Pope Francis says former Pope Benedict “very sick” and asks for prayers for him


FILE PHOTO: Pope Emeritus Benedict XVI is greeted by Cardinals as he arrives to attend a consistory ceremony in Saint Peter's Basilica at the Vatican
Pope Emeritus Benedict XVI is greeted by Cardinals as he arrives to attend a consistory ceremony in Saint Peter’s Basilica at the Vatican February 22, 2014.

Max Rossi / REUTERS


Vatican City — Pope Francis said Wednesday that his predecessor, Pope Emeritus Benedict XVI, is “very sick” and he is praying for him and would like the faithful to as well. Benedict is 95. His health has been steadily deteriorating.

“I would like to ask all of you to pray a special prayer for Pope Emeritus Benedict,” Francis said at the end of his general audience, speaking in Italian.

He called on people to “remember him, because he is very sick, asking the Lord to console and support him.”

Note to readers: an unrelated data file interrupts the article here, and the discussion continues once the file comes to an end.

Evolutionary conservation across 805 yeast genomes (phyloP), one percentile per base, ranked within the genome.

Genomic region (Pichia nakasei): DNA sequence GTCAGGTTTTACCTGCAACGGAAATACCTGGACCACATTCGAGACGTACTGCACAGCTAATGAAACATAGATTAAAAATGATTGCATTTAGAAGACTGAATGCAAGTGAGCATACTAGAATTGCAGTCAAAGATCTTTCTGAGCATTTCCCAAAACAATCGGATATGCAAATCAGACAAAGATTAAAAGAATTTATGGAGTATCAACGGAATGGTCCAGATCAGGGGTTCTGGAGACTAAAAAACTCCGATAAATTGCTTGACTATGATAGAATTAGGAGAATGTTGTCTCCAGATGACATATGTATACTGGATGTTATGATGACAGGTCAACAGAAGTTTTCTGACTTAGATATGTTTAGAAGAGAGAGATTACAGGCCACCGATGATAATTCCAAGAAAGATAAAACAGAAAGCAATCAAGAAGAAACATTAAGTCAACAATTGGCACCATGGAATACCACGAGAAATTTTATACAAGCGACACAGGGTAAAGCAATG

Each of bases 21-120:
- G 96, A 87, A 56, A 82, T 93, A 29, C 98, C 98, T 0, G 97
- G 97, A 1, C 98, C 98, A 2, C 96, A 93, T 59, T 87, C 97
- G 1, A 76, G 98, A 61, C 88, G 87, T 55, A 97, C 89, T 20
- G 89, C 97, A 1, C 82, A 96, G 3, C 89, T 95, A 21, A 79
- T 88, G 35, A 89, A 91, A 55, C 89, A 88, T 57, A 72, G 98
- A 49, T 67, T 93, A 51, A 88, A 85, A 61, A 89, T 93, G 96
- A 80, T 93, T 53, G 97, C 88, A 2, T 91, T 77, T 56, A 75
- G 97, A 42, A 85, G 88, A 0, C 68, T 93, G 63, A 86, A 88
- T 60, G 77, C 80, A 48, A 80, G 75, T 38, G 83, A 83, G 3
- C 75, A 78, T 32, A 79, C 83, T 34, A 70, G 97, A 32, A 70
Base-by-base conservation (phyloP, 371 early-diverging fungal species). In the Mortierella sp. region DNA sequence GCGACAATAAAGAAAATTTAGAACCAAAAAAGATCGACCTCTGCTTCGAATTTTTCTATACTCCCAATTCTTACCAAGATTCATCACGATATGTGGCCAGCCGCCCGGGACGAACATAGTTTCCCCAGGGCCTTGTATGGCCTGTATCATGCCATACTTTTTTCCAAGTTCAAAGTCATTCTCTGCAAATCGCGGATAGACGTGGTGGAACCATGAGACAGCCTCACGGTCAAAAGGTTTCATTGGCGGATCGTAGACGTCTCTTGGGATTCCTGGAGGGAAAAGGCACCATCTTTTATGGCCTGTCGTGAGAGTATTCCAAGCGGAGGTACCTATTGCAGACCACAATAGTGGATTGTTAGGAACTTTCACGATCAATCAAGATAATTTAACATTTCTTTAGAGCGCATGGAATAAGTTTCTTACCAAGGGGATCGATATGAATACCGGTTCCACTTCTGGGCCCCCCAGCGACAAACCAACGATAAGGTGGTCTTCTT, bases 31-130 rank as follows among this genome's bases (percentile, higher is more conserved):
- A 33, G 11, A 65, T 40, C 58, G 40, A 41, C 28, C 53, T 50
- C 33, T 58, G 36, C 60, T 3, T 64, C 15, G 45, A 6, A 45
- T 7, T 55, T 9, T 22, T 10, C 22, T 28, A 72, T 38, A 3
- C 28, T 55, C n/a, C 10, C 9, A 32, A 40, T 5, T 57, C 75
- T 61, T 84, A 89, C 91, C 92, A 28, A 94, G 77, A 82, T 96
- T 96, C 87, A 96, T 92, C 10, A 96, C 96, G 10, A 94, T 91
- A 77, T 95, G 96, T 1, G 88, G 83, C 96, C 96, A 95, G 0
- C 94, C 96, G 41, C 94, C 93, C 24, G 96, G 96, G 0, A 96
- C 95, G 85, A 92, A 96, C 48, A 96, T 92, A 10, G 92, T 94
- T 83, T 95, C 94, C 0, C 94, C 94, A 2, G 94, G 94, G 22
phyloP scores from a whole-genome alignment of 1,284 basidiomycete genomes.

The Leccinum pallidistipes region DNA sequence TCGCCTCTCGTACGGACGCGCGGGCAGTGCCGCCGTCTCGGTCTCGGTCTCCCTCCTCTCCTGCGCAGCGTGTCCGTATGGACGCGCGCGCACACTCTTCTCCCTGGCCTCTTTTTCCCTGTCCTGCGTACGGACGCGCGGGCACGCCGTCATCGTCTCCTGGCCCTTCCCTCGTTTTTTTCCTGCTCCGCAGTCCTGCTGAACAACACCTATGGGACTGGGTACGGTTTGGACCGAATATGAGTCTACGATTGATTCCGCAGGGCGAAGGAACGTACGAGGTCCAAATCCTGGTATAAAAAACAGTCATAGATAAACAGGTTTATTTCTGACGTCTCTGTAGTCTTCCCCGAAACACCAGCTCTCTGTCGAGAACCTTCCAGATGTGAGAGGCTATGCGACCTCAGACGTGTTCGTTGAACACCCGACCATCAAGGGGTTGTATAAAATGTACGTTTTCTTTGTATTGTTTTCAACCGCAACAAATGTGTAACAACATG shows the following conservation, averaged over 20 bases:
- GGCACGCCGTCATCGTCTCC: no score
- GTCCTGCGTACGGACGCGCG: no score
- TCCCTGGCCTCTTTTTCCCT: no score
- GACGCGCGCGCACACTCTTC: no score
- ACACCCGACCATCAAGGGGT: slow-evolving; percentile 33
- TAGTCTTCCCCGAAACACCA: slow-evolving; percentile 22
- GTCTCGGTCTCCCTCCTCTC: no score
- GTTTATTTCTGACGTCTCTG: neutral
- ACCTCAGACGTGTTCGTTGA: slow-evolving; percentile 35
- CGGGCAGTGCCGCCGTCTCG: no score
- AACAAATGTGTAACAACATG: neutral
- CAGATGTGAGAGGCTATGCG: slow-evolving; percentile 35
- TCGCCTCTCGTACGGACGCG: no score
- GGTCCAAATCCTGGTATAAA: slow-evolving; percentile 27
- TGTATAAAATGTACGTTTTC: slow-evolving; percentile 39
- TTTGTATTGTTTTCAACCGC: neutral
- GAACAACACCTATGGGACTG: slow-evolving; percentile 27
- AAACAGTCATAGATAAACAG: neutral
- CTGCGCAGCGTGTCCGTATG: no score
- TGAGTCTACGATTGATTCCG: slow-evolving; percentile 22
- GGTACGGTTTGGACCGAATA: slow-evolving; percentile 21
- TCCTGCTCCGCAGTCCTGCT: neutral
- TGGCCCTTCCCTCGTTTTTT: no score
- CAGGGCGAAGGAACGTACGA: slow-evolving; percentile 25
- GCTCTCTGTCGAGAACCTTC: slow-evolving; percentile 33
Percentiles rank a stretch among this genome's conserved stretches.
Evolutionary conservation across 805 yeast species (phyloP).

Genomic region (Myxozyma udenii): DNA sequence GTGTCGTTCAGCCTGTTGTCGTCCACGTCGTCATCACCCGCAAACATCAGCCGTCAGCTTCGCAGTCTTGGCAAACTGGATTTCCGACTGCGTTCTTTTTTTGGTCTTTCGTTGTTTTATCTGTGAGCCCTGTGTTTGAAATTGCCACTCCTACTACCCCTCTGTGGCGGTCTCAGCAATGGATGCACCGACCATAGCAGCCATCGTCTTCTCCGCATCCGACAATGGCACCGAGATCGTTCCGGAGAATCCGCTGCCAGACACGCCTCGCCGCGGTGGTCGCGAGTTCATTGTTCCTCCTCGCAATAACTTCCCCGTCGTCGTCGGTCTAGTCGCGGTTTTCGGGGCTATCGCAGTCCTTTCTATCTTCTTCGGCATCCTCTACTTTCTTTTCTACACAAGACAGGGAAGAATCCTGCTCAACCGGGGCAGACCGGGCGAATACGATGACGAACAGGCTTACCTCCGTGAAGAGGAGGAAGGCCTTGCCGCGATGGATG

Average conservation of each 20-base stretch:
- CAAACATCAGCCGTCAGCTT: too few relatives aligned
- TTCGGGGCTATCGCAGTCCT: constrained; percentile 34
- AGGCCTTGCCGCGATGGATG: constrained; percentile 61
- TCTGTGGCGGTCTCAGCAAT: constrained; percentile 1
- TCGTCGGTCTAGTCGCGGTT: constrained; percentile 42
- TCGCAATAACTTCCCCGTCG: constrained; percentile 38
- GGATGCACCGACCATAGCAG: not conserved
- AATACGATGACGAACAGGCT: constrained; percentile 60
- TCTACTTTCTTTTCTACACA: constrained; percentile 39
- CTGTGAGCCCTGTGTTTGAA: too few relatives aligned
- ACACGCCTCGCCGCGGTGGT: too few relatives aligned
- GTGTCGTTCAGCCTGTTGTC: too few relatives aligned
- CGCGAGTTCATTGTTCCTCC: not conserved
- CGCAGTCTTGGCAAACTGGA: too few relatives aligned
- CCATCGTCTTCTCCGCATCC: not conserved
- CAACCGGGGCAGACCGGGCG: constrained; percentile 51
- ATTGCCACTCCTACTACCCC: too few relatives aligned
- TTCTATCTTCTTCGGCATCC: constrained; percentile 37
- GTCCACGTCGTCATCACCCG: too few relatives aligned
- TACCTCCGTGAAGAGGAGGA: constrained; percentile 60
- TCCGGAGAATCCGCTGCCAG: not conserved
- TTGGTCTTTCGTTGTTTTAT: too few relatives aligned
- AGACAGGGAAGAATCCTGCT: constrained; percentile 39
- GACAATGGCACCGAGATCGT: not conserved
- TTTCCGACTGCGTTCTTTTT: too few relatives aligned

The Vatican press office told CBS News it doesn’t know anything more about Benedict’s condition than what Francis said.

Benedict, who in 2013 became the first pontiff to resign in six centuries, has withdrawn almost entirely from public view.

FILE PHOTO: Former pope Benedict is greeted by Pope Francis during a ceremony to mark his 65th anniversary of ordination to the priesthood at the Vatican
Former Pope Benedict, right, is greeted by Pope Francis during a ceremony to mark his 65th anniversary of ordination to the priesthood at the Vatican on June 28, 2016.

Vatican Media / REUTERS


The few photographs that have emerged of him have shown him to be in increasingly frail health.

Back in 2013, he cited his declining physical and mental health in his decision to become the first pope since 1415 to give up the job as head of the worldwide Catholic Church.

The German pope emeritus, whose real name is Joseph Ratzinger, has been living a quiet life in a former convent inside the Vatican.

His resignation created an unprecedented situation in which two popes — Benedict and Francis — have co-existed within the walls of the tiny city state. 

In April, Benedict’s long-time secretary, Archbishop Georg Gaenswein, told Vatican News the ex-pope was “physically relatively weak and fragile” but “in good spirits.”




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